Many cases of prostate cancer would benefit from a wait-and-see approach, but the available diagnostic instrument, PSA testing, leads to hundreds of thousands of prostate biopsies each year and, for some 18% of those tested, complications such as infections and sexual dysfunction arise. This news release describes a recent modeling exercise of the impacts of a non-invasive urine test, SelectMDx, that is already being used to identify cancers serious enough to warrant a full biopsy. The exercise found that the test was of modest value to individual patients, leading on average to fewer than 20 additional healthy days, but could lead to significant societal cost savings over the course of a year for more than 300,000 patients by reducing the number of cases that move on to a full biopsy.
Prostate cancer was the leading solid tumor and second leading cause of death from cancer in American males in 2017. Paradoxically, it also can simmer at a low ebb without medical intervention or harm for many men. Figuring out whose cancer can be left alone and whose deserve a full-on attack has proved challenging, making the development of non-invasive screening tests important. SelectMDx is one of several such tests.
All screening tests are non-invasive, the issue is that PSA is elevated not only in men without cancers but in men with low-risk cancers. Making biopsy decisions based on PSA alone leads to unnecessary biopsies in men without cancer and often to unnecessary treatment in men with a low-risk cancer who undergo active treatment.
Although a major aim of the study was to examine societal costs of employing this test, the actual cost of the test to an individual patient is nowhere to be found. It appears to be in the hundreds of dollars, and there is no sign that Medicare is covering it as of yet. The release notes that a number of US-based insurance companies have contracted to use the test.
The release does a good job of explaining the benefits of the SelectMDx test at both individual and societal levels. Those benefits are pretty modest for a patient: a gain of 16 days of health at a cost savings of nearly $1700, on average. But they are impressive when one ramps up to a societal level, given that more than 300,000 patients a year consider undergoing biopsies.
But it needs to be recognize that benefits and cost savings are estimated. The authors acknowledged that literature estimates for clinical benefits may not be applicable for the general population and the actual cost savings are uncertain because commercial payment rates are unknown.
Although providing urine for the test involves little to no risk, choosing not to move forward with a biopsy as a result of the test does bring with it a risk of being wrong, should the cancer be aggressive (a false negative). The likelihood of that error would be an important piece of information.
The study cites a reference suggesting that the sensitivity for detecting high-risk cancers was 95.7%.
The researchers appear to have built a mathematical decision model to simulate survival and cost outcomes of two conditions: a prostate diagnosis aided by a traditional biopsy or, alternatively, the initial employment of the SelectMDx test to judge if a biopsy is recommended. The news release offers little in the way of explanation.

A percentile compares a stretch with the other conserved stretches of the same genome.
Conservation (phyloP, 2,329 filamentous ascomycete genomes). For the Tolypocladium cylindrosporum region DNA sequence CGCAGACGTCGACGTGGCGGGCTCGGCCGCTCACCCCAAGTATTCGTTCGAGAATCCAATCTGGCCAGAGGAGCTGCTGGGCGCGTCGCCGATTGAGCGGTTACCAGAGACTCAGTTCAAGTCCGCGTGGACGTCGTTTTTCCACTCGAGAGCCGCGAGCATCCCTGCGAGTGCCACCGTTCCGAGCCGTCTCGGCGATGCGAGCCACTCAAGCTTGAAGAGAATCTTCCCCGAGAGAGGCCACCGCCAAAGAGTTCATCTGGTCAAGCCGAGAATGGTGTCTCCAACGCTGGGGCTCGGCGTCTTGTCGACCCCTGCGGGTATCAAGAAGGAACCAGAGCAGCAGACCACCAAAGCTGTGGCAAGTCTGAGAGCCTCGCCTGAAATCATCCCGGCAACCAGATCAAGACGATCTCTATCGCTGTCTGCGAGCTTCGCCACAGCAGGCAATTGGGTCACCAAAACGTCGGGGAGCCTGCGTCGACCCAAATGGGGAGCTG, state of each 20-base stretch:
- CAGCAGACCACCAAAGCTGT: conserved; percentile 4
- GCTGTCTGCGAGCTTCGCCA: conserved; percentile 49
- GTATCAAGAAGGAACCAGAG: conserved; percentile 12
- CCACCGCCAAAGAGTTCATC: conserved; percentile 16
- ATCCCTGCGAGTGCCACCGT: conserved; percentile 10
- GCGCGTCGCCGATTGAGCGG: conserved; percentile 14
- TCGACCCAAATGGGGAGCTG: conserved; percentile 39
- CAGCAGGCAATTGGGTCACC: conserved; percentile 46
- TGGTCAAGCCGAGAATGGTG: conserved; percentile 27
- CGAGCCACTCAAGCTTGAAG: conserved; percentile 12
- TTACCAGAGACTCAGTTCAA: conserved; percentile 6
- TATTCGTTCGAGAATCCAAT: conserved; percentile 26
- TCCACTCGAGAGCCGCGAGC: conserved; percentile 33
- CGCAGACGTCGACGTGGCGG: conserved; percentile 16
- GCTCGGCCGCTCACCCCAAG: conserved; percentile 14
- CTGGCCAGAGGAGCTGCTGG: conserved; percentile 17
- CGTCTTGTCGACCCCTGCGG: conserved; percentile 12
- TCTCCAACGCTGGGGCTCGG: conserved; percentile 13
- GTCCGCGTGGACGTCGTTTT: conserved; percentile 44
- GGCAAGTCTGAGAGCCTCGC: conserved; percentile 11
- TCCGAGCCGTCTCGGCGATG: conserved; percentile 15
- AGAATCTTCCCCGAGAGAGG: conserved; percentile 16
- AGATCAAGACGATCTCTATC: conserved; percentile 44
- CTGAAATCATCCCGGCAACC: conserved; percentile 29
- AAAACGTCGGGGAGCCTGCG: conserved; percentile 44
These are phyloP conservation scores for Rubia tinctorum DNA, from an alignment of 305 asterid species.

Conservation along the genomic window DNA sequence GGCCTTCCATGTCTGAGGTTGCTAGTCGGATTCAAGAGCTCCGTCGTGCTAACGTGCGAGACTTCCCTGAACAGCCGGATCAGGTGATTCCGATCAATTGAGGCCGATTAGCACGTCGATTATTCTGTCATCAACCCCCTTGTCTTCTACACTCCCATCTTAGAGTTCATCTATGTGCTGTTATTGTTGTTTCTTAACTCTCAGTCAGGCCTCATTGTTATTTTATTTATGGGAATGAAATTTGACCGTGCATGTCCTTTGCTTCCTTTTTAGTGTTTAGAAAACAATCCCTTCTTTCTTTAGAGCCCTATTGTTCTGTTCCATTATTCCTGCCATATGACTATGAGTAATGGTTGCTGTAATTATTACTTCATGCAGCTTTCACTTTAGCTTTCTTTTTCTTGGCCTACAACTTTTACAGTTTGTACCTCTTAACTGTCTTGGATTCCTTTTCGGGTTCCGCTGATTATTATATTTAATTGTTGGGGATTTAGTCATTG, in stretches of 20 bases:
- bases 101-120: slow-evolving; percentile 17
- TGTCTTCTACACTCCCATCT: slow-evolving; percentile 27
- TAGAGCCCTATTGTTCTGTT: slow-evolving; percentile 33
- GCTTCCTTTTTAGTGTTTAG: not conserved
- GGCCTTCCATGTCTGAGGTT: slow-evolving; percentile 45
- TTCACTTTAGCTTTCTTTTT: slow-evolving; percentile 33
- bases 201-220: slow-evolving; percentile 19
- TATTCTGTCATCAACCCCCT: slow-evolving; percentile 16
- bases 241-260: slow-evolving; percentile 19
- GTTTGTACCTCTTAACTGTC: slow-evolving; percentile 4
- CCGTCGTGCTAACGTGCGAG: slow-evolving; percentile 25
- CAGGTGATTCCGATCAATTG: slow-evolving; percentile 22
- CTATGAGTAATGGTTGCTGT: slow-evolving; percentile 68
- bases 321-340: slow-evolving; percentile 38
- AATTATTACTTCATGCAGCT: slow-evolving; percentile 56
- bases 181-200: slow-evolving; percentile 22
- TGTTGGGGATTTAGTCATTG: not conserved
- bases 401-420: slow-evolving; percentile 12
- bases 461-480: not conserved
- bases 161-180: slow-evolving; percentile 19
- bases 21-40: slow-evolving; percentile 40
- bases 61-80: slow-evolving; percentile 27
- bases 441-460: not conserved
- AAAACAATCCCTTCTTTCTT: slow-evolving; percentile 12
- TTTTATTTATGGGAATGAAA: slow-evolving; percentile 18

The release seems to gloss over the fact this is a modeling study. The author’s quote that the study demonstrated that using the test improves health outcomes and lowers healthcare costs is misleading. The modeling results only suggest that it might. We don’t know how the test would be applied or interpreted in real-world decision making so any actual benefits remain speculative.
The release doesn’t engage in disease mongering. It provides helpful context on the numbers of prostate cancer diagnosed each year, as well as the complications associated with testing and followup treatment. Given the relatively high rate of complications stemming from the many prostate biopsies that are conducted each year, this effort to validate a non-invasive diagnostic test could have value.
Neither element shows up in the text. Since the news release comes from the company MDxHealth, which is marketing the test, one might assume that the company paid for the study. But the text of the research report suggests otherwise, indicating funding from the American Cancer Society and a foundation focused on urological research. That would have been a useful addition to the release.
Although the text does a good job of explaining the risks of a prostate biopsy, it does not make clear that the gains found in the study stem from a comparison of employing the SelectMDx test to determine if a particular prostate cancer warrants further diagnostic efforts versus using a PSA test or ultrasound to make such a judgment.
The traditional alternative is actually to make biopsy decisions based on PSA alone–not ultrasound (which is used for the biopsy). However, MRI is increasingly being used to identify potential high-risk tumors and guide guide biopsy decisions: MRI-targeted or standard biopsy for prostate-cancer diagnosis. Kasivsisvanathan V, et al. N Engl J Med 2018; 378:1767.
It is clear that the test is already in use.
The lead correctly identifies the research as a “new” study but fails to acknowledge the publication of a very similar piece of research more than a year earlier that generated almost identical results in Europe.
Much of the release focuses, appropriately, on the cost-effectiveness of the test at an aggregate level.